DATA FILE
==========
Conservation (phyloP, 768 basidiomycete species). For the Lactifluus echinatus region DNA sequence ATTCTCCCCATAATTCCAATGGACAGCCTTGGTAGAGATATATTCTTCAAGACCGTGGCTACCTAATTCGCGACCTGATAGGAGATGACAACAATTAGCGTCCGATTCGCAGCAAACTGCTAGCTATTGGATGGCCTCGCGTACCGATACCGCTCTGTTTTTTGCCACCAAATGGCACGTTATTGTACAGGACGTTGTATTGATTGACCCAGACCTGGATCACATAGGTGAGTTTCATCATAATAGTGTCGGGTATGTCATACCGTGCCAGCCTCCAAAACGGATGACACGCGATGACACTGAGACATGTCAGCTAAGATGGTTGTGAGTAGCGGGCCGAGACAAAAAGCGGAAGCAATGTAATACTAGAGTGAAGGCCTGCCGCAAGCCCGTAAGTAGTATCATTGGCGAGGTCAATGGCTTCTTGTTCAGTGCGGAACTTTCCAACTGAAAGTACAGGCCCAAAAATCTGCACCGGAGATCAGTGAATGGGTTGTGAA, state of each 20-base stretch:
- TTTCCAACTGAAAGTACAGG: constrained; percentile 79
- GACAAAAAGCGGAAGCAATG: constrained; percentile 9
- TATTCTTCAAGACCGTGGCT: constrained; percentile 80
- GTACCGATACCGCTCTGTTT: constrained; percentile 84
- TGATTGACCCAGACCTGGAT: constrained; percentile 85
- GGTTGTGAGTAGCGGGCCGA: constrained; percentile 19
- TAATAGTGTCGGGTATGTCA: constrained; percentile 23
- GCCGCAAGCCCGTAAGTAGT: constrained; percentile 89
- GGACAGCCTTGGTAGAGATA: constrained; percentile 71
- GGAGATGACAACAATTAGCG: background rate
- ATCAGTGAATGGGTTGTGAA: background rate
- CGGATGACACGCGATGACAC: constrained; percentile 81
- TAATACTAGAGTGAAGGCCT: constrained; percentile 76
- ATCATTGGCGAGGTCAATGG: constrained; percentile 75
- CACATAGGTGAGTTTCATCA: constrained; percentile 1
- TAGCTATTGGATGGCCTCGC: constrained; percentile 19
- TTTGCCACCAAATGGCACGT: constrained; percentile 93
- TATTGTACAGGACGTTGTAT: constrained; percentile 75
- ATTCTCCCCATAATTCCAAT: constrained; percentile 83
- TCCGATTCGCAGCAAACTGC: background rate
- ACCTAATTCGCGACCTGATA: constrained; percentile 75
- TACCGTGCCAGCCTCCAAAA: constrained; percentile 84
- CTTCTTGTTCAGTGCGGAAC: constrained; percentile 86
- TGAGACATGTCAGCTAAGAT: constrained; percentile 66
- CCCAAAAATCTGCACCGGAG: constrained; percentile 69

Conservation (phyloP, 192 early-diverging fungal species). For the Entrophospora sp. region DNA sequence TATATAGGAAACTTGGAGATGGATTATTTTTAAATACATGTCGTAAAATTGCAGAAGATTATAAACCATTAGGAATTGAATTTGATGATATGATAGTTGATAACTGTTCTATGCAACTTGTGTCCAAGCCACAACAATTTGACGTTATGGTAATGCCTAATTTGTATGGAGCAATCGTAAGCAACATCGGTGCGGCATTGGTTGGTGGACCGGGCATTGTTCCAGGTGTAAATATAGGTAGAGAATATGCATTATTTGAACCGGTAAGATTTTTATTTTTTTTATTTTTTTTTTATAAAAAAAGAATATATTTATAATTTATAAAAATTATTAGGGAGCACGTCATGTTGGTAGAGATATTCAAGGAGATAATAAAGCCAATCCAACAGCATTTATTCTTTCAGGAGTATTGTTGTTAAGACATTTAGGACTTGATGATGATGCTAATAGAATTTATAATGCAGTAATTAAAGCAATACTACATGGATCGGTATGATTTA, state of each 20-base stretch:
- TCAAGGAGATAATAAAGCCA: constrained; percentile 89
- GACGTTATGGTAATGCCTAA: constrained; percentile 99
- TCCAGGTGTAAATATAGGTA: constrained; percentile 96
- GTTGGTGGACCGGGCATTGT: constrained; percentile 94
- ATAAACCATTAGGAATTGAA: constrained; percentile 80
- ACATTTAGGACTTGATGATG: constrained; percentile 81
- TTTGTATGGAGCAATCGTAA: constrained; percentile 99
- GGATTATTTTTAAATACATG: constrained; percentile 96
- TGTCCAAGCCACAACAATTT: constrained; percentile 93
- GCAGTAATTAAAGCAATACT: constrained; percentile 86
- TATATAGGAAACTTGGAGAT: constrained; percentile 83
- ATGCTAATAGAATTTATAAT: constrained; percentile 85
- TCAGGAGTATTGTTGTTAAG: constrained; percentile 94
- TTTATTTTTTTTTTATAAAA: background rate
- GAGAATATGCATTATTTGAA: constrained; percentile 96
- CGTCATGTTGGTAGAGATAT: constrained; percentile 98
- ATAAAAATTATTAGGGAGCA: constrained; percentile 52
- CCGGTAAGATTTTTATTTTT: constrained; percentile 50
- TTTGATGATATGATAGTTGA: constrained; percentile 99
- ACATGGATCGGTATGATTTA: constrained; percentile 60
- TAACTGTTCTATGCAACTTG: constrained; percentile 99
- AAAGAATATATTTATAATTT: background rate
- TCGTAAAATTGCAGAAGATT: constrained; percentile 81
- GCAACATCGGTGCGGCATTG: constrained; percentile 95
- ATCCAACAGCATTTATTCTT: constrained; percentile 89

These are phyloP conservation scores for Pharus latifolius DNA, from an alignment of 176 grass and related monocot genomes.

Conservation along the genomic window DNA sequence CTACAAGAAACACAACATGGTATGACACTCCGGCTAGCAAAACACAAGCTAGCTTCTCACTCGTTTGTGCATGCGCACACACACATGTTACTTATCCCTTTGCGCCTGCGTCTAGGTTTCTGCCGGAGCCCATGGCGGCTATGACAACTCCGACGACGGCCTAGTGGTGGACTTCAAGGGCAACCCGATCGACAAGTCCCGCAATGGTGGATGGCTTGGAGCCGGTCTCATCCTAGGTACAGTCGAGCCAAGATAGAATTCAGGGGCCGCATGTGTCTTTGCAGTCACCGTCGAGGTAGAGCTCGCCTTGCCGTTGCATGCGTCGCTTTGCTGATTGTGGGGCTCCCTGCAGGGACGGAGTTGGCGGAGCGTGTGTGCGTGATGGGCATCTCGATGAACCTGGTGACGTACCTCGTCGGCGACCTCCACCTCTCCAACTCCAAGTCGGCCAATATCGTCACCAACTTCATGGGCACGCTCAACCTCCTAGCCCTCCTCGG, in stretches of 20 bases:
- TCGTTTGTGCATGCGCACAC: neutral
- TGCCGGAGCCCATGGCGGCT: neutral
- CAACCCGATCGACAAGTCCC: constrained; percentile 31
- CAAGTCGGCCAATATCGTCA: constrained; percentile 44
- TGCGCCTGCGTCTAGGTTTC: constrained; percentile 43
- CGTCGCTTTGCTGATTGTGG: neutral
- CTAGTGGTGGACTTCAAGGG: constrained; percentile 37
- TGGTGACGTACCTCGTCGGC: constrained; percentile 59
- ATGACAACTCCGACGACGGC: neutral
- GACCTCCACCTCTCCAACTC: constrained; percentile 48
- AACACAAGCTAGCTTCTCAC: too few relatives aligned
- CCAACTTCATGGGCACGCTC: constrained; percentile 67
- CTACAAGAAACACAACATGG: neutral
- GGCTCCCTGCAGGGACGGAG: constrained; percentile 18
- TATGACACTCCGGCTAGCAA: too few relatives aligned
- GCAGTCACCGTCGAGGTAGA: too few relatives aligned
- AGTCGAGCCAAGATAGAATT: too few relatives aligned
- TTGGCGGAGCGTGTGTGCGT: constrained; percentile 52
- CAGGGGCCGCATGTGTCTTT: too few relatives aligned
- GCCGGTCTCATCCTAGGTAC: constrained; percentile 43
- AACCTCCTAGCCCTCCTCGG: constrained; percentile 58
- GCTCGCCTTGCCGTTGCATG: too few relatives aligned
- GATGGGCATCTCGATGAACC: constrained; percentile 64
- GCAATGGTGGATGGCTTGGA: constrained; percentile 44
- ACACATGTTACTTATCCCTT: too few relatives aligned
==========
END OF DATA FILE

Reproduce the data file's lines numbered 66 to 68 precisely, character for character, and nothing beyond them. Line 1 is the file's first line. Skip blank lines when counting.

- CCAACTTCATGGGCACGCTC: constrained; percentile 67
- CTACAAGAAACACAACATGG: neutral
- GGCTCCCTGCAGGGACGGAG: constrained; percentile 18